So far, so good this summer. I’m meeting my writing goals, my first published children’s story is nigh, and I’m managing to cook only a little less than usual despite not having cooking gas for the past six weeks. (That last one is more important than you know. No stove/oven means no baking. Cooking on a two burner hotplate is not for sissies. Especially when deprived of brownies.) But – you knew there was a but coming – I’ve hit a bump.
Nope, not writer’s block. That old saw about practice? Well, it’s right. Practice might not make perfect, but it DOES make performing – writing, cooking, yoga, triple flips off the high board – easier. I am definitely not blocked. Stumped occasionally, but then I just skip to a different scene in my novel, et voila! More words. My roadblock? Constructive criticism.
Recently, I received some excellent constructive criticism – which I asked for, mind you – from a writing buddy. When I began my novel, I switched the point of view between two main characters. It felt natural, and honestly, it kept those words flowing. After all, this is a FIRST DRAFT. Meaning I will be revising. And rewriting. The good advice? Stick to one POV, that of the main protagonist. I actually agree with this – for the most part. I’ve recently read novels that successfully switch points of view – the incredible Code Name Verity even does it two-thirds through the story – but I’m not sure I can pull this off. especially as I have to keep reminding myself a) to switch and b) to do it in a natural place.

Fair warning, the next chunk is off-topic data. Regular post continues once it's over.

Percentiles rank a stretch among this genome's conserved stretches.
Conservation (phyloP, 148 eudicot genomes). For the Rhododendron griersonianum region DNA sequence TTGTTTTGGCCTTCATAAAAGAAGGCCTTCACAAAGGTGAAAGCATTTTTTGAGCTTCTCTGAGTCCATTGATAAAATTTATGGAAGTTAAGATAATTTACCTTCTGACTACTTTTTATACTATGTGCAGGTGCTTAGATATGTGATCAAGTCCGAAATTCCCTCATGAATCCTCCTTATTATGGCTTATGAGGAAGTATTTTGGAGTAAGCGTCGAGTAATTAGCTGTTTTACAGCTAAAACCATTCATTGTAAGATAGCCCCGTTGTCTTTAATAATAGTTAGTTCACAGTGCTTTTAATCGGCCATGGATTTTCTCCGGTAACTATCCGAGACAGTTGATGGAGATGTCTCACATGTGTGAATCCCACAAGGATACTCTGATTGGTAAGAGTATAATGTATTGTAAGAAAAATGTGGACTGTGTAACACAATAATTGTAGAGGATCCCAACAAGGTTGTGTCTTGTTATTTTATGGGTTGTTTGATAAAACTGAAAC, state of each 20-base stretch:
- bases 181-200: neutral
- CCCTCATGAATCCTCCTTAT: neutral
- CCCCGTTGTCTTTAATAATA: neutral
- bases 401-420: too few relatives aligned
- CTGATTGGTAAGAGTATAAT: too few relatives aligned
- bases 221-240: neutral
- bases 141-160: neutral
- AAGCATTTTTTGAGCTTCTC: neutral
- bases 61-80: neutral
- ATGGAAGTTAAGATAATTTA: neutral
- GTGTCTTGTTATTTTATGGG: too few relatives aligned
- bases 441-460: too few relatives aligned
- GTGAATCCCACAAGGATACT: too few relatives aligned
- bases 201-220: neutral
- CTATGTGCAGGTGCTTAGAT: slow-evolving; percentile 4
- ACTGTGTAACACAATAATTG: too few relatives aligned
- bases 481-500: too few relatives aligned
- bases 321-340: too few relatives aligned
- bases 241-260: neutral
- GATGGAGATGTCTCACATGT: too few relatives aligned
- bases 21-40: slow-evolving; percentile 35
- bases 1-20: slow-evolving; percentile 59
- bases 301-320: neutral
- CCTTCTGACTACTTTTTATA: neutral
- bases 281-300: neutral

Oh, yes, the dilemma! Sorry, I’m a little scattered these days. Not enough homemade brownies. And it’s amazing how hard it is to come up with dinner ideas that are healthy and can be made on a two-burner hotplate. (Yes, we’ve eaten plenty of salads and sandwiches the last several weeks.) But back to my dilemma:
Do I complete this draft, continuing to switch POV? Or do I simply switch horses mid-race and write the rest of the draft in a single POV? After all, I will be revising. Later. Once I finish this dratted draft. Which brings me to my final point:
When I finish this draft, I will have written a novel. Recently, my daughter made a comment about how she was looking forward to seeing my book on the shelf next to Percy Jackson, her latest fave. I told her that that might not happen – just because you write the book doesn’t mean it will be published. If it’s published, it likely won’t be a best-seller. (I aspire to be a midlist author, not JK Rowling or Suzanne Collins or even Rick Riordan. I would, however, give my recently repaired right arm to be Kate DiCamillo or Rebecca Stead.) When she was disappointed, I told her what all parents tell their kids, that it’s the doing that’s important, not the reward.
You know what? I realized that that was true. While I will work like the dickens to get this book published once it is finished, in the end, all that matters is that I will have achieved one of my dreams. I will have written a novel.